Gilbert Ortiz: Back to New York
Gilbert Ortiz is a master of capturing tone and light in his compositions. His images are as diverse and timeless as the city itself, encompassing portraits of famous faces, artists, the working class and working poor; craftsmen, people of different cultures, landmarks and hidden gems; all taken while Ortiz lived and worked in the city he felt "he owned." Images of places that no longer exist, like Welfare Island, are featured alongside shots of gone but not forgotten faces like Muhammad Ali. Ortiz is a traditionalist, yet his prints will be bridging current technologies; the original images were shot exclusively on film and printed using the digital technology Ortiz has mastered. The show is very much about his ability to communicate his experiences of New York as eternal. The details change, but the street is always the street. Something NYers know well - despite the discomfort of that fact.
The exhibition pays homage to New York as it was while also reaching out to New Yorkers of today, whether they are natives, transplants or just passing through. Ortiz feels he lived in New York at its uniquely best and worst time. Worst in economic terms and best for the fact it was very free and loose, a time when just about anyone could reside in New York and it was just another place to live and to do your work. Ortiz himself says, "I owe a lot to New York and these images show New York at the time I was there 1970-2000. That's sort of what I want to give to people who live there now. New York is a city that embraces the artist; it embraces the young; it's one of the greatest places in the world."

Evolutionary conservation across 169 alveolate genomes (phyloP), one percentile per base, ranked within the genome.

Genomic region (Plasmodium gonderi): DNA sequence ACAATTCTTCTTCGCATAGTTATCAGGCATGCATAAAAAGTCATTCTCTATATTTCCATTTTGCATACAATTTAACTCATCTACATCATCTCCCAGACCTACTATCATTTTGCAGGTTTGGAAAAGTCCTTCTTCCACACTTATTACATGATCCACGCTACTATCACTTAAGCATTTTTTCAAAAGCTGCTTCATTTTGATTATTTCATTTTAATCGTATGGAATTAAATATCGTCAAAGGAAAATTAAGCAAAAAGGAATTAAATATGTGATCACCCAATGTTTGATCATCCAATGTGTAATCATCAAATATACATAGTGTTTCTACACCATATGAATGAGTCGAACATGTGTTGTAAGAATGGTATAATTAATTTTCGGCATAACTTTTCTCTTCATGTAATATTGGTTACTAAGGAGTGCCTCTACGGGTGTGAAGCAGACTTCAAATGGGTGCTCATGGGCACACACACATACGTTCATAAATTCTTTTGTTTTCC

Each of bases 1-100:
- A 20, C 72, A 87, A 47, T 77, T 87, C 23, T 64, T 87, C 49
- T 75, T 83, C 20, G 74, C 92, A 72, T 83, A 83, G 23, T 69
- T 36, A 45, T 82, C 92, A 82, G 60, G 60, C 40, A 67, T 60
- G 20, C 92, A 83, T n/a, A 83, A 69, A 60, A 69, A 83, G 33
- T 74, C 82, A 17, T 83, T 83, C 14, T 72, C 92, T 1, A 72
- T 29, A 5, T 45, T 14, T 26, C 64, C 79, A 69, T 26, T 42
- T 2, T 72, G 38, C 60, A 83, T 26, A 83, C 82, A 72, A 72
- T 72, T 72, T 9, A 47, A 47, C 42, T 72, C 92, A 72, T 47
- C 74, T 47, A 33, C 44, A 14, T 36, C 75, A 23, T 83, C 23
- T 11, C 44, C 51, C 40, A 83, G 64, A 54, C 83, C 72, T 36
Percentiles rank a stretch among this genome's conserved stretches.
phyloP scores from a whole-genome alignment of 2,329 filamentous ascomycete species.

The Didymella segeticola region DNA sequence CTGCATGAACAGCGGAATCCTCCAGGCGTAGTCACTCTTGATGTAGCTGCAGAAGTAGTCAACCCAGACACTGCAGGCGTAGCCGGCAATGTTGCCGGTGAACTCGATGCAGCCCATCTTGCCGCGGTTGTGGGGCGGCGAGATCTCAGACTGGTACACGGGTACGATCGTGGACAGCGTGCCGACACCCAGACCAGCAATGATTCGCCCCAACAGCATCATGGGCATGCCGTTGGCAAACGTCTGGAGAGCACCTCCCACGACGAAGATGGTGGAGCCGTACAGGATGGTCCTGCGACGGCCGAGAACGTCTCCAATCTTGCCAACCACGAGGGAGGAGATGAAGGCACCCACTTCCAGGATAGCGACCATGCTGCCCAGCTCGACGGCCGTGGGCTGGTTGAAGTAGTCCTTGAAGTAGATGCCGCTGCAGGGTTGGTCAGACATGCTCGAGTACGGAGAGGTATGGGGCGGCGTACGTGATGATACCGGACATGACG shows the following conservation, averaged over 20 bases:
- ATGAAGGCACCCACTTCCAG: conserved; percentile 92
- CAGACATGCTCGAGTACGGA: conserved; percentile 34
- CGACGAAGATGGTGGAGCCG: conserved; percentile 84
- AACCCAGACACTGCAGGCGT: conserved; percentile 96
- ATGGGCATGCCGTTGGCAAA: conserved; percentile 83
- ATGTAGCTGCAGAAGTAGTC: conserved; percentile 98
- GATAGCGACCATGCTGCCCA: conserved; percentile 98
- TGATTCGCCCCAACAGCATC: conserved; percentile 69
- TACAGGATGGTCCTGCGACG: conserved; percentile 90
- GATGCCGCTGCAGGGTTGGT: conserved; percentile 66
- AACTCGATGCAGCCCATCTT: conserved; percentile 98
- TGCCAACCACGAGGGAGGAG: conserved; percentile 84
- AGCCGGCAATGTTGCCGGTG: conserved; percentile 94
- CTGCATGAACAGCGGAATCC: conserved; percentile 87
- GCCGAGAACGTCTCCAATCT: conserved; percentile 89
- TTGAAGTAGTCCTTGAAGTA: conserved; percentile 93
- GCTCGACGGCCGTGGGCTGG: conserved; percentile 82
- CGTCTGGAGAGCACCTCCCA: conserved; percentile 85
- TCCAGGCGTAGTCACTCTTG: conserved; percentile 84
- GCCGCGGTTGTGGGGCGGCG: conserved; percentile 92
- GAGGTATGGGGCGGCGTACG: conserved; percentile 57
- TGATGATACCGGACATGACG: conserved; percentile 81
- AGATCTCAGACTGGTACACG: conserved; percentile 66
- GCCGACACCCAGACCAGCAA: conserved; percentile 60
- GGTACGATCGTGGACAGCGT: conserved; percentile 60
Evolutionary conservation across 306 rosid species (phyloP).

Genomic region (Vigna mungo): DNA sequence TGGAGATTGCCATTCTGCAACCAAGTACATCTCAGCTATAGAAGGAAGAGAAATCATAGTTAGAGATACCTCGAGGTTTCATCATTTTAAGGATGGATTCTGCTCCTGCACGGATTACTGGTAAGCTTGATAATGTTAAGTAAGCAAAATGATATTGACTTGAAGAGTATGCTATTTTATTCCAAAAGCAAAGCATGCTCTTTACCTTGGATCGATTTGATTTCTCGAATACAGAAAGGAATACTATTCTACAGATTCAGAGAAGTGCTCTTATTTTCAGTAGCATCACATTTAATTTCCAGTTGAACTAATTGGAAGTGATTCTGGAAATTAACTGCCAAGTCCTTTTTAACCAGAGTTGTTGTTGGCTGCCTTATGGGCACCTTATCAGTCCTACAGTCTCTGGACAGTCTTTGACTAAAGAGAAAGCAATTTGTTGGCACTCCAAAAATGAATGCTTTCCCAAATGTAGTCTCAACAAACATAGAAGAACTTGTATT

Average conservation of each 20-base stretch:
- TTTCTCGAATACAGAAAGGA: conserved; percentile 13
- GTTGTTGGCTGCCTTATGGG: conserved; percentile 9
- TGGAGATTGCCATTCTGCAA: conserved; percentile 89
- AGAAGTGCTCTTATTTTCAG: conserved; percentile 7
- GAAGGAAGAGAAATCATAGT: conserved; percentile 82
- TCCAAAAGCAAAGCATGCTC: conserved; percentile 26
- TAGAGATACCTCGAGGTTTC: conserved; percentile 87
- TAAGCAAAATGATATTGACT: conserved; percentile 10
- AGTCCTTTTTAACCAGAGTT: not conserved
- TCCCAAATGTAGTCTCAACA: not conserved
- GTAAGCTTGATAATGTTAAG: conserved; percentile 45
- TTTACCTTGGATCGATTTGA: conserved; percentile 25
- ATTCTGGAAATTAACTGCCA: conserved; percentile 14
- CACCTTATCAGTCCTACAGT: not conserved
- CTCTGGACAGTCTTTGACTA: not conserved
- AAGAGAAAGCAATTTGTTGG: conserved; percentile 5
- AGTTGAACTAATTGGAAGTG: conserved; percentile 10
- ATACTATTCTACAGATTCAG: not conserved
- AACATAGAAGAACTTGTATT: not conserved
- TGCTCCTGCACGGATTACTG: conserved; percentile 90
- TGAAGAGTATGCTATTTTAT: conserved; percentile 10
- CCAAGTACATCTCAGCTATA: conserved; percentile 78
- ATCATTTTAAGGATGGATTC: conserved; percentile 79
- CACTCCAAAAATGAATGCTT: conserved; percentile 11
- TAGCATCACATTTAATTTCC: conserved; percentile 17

Gilbert Ortiz got his start working for commercial photographer Richard Beattie. He has worked with sports figures ranging from Muhammad Ali to Freddie Roach, musicians Keith Richards and Tom Waits, and activist Cesar Chavez. He has collaborated with filmmaker Pablo Ferro, animators Vincent Caferelli, Fred Mogubgub and comic book artist Wallace Wood. His work has been featured in the New York Times Magazine, Time Magazine and on ABC's Emmy Award winning show, "FYI." He now resides back in his hometown of Los Angeles, California where he has recently shown work in solo and group exhibits. He is also staff photographer for Chicano Art Magazine.